Nation-building in the Soviet Way
The author reviews a monograph by H. Yilmaz, the first attempt to synthesise data for the last half-century on the issue of Soviet nation-building: it demonstrates that in the 1930s–1940s, the Stalin regime purposefully formed historical narratives of the peoples of the USSR to lay foundations for their national identity. The author demonstrates that foreign policy played an important role in constructing the necessary historical narratives, especially the fear that neighbouring countries could use some nations for their own purposes. The most important reason for the intensive construction of the Soviet version of Ukraine’s national history was Nazi Germany’s desire to prove the historical inferiority of Slavic peoples. The book pays special attention to the formation of a new pantheon of national heroes and their use by Soviet propaganda to stimulate patriotic mobilisation during the Great Patriotic War. According to H. Yilmaz, no universal pattern was used to create national histories. For instance, the national histories of Azerbaijan and Ukraine had more national romantic features than the Kazakh historical narrative. Thus, the process behind the writing of national histories was not one-sided compliance with the orders of the Soviet centre. National histories were authored by local historians controlled by local elites actively involved in nation-building. The book emphasises the fact that that images of the past created during the Stalin era still have a significant influence on the modern identity of the citizens of the post-Soviet republics.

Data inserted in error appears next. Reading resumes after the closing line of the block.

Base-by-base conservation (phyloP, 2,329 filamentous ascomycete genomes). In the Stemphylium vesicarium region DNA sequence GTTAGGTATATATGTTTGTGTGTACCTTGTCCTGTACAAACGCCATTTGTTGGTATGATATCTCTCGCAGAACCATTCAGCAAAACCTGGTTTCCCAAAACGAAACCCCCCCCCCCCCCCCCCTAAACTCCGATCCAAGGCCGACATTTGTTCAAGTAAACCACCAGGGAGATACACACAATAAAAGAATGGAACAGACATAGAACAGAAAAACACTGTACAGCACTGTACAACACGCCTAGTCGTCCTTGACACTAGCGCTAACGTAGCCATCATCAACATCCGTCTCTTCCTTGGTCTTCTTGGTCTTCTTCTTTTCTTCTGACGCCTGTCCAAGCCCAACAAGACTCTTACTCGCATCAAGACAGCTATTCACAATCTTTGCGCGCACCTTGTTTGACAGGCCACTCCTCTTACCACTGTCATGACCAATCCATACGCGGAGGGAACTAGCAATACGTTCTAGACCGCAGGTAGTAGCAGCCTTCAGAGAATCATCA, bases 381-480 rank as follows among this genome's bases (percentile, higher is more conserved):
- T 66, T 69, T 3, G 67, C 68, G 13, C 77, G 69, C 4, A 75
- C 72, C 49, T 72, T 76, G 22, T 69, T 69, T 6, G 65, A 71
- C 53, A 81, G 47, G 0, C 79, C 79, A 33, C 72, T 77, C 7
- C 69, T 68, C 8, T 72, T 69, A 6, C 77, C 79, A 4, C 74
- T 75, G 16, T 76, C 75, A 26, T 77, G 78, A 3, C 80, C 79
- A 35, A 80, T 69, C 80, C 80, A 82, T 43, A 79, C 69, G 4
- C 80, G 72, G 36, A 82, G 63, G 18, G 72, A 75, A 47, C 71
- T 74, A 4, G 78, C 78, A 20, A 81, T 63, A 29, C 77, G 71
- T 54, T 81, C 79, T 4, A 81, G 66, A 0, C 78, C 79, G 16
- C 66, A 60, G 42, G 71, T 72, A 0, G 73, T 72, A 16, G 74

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Tillett, L. (1969). The Great Friendship: Soviet Historians on the Non-Russian Nationalities. Chapel-Hill, Univ. of North Carolina Press. 480 p.
Yekelchyk, S. (2004). Stalin’s Empire of Memory: Russian-Ukrainian Relations in the Soviet Historical Imagination. Toronto, Univ. of Toronto Press. 252 p.